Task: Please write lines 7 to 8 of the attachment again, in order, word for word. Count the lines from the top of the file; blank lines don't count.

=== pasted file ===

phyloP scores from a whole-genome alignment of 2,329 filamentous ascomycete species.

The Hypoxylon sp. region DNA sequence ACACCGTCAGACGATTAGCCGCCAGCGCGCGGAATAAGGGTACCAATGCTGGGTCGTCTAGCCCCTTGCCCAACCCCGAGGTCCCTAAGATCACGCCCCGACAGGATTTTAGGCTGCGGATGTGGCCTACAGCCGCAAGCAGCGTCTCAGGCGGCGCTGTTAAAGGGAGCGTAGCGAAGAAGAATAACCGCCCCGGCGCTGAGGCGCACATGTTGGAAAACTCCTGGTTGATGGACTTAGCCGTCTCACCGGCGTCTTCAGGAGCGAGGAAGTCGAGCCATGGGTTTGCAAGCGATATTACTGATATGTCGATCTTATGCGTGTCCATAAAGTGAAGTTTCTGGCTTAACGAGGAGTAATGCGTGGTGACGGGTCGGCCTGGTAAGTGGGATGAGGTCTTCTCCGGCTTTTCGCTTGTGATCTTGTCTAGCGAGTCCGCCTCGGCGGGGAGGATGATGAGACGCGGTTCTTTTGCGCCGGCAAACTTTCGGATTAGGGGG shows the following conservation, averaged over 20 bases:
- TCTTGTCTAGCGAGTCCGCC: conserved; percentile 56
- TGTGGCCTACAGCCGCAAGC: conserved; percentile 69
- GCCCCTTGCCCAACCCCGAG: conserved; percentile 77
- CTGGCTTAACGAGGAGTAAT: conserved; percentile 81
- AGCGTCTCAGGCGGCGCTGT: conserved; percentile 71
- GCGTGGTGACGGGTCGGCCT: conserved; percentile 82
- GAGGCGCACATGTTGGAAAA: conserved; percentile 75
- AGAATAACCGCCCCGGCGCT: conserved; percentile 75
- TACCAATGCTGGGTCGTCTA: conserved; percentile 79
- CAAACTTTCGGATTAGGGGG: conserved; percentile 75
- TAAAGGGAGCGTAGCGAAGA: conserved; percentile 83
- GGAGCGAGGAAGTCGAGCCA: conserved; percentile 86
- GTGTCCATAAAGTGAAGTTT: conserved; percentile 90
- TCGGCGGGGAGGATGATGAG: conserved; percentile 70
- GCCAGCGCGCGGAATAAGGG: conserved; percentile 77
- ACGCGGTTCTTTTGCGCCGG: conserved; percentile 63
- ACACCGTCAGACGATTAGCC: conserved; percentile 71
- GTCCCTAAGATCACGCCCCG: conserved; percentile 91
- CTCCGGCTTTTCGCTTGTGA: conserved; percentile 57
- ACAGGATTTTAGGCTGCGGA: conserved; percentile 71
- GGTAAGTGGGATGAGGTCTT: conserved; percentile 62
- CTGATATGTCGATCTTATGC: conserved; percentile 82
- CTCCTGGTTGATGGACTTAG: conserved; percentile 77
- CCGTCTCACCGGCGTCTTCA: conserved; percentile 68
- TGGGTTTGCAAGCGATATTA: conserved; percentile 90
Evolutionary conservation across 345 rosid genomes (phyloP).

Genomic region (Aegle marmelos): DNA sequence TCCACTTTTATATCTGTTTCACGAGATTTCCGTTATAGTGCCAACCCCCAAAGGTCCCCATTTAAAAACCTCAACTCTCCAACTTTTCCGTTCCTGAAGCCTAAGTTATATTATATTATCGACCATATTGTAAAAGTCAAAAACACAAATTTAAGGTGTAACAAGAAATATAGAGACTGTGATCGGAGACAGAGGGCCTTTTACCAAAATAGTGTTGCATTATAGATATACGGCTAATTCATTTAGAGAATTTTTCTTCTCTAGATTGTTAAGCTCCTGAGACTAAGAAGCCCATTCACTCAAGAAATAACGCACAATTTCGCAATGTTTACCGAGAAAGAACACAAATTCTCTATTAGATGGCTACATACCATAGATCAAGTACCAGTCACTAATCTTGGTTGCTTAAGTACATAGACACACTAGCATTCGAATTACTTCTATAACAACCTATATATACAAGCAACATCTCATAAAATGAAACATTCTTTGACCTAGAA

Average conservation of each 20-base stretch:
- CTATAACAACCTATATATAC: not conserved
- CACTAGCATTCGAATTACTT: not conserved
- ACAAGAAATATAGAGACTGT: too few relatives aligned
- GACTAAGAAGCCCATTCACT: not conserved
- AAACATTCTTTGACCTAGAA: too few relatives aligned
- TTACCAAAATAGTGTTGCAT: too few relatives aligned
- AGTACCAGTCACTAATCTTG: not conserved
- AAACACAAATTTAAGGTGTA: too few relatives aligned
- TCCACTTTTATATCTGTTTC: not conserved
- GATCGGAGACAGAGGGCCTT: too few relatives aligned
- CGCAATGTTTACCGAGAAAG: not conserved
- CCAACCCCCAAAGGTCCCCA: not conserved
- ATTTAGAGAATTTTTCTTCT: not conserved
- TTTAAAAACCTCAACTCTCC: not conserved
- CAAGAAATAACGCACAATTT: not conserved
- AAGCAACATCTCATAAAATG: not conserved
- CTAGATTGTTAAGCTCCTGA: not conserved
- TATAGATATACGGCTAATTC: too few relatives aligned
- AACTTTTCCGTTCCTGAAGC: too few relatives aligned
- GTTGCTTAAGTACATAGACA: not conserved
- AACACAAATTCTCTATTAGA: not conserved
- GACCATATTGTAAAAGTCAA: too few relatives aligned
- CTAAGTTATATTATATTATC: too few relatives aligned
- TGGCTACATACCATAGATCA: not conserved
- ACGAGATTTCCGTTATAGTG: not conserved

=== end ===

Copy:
- AGCGTCTCAGGCGGCGCTGT: conserved; percentile 71
- GCGTGGTGACGGGTCGGCCT: conserved; percentile 82